Dr Phil Sutton, Physical Oceanographer, NIWA, Wellington

New Zealand is a group of small islands in a large ocean, and our climate is dominated by what happens beyond our shores. Research into ocean-atmosphere interactions is a key part of determining why our climate behaves the way it does.

NIWA marine technician John Hunt checks an Argo float ready for deployment between New Zealand and Chile.

Route map for Kaharoa. Red dots indicate deployment sites.

Kaharoa at Wellington prior to departure.

The ocean makes up half of the climate system, a fact that is often overlooked because we live in the atmosphere! With 2.5 metres depth of water holding the same amount of heat as the entire depth of the atmosphere, the ocean temperature can have large influences on the overlying atmosphere. Even sluggish ocean currents can carry warm or cold water great distances. A continual problem with understanding the role of the ocean in climate, and including the ocean state in climate predictions, is lack of ocean data. The ocean covers 75% of the surface of the earth, and much of the ocean is inaccessible, making measurements difficult and expensive.

A global ocean observing project called Argo was started in 2000 to address the lack of ocean information. This programme uses a broad-scale array of profiling floats to measure the state of the upper ocean. The floats, worth $20,000 each, provide real-time measurements of the temperature and salinity of the upper ocean that will help forecast climate change and events like El Niño, and improve the prediction of tropical cyclones. Each float sinks to a pre-determined depth of between 1000 and 2000 metres, where it is carried by the currents for 9–10 days. It then ascends to the surface, measuring temperature and salinity as it rises. Once on the surface, the float transmits its location and the profile data via satellite, before it sinks and repeats the process. The floats should have a lifespan of 5 years, completing about 180 profiles. Data are freely available across the internet within a day of the floats surfacing.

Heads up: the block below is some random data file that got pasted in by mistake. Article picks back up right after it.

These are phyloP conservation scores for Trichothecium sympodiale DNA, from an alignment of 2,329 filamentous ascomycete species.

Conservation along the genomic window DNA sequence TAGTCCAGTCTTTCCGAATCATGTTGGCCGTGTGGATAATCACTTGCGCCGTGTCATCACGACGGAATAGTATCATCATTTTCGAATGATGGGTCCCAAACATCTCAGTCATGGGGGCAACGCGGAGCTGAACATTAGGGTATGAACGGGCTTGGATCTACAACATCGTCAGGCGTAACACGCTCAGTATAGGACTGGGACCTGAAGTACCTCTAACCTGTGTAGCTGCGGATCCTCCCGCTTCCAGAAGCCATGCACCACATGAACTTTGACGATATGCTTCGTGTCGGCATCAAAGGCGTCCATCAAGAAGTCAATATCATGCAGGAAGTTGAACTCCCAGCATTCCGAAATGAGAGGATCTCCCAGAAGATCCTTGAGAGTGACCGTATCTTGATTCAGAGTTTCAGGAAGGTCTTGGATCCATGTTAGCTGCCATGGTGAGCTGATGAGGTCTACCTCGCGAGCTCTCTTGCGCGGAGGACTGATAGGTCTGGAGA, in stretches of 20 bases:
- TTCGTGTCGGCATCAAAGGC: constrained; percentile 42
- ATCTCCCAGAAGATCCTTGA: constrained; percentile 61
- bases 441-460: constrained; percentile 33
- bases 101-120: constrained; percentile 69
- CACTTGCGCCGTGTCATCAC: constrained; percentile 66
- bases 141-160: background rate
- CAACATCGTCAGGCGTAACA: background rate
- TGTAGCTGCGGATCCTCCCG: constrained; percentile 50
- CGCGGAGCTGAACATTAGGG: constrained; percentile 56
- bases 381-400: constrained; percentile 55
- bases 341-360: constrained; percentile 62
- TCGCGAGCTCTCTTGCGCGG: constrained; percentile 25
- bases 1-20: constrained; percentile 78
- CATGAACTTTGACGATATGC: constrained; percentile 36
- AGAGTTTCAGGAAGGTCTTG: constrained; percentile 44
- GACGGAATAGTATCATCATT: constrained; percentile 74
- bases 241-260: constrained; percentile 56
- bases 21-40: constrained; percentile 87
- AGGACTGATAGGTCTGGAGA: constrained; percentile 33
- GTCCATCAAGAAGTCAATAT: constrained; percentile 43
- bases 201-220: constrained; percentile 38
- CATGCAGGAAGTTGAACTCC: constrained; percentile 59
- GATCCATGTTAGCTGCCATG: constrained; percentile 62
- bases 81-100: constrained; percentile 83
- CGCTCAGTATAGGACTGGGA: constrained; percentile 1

The aim of Argo is to deploy and maintain 3000 drifting floats in all of the world’s oceans by 2006. To date, 17 countries have deployed nearly 1100 floats.

NIWA’s research vessel Kaharoa is currently sailing from Wellington to Chile and back, deploying 61 Argo floats as part of a collaboration between NIWA, the University of Washington (Seattle), and Scripps Institution of Oceanography (San Diego). This deployment will increase the number of floats in the South Pacific by a factor of three, and is the largest single deployment of Argo floats to date. Data from these floats will be valuable because the South Pacific Ocean is particularly poorly measured as a result of its vast size and remoteness.

For more information see

Online climate graphics

Climate maps and line plots of climate site observations are available on subscription from the Climate Now website –

Oakura Beach looking southwest. The grey layer is receding frontal cloud ahead of a squall line that brought showers to Taranaki in late December. (Photo: Alan Porteous)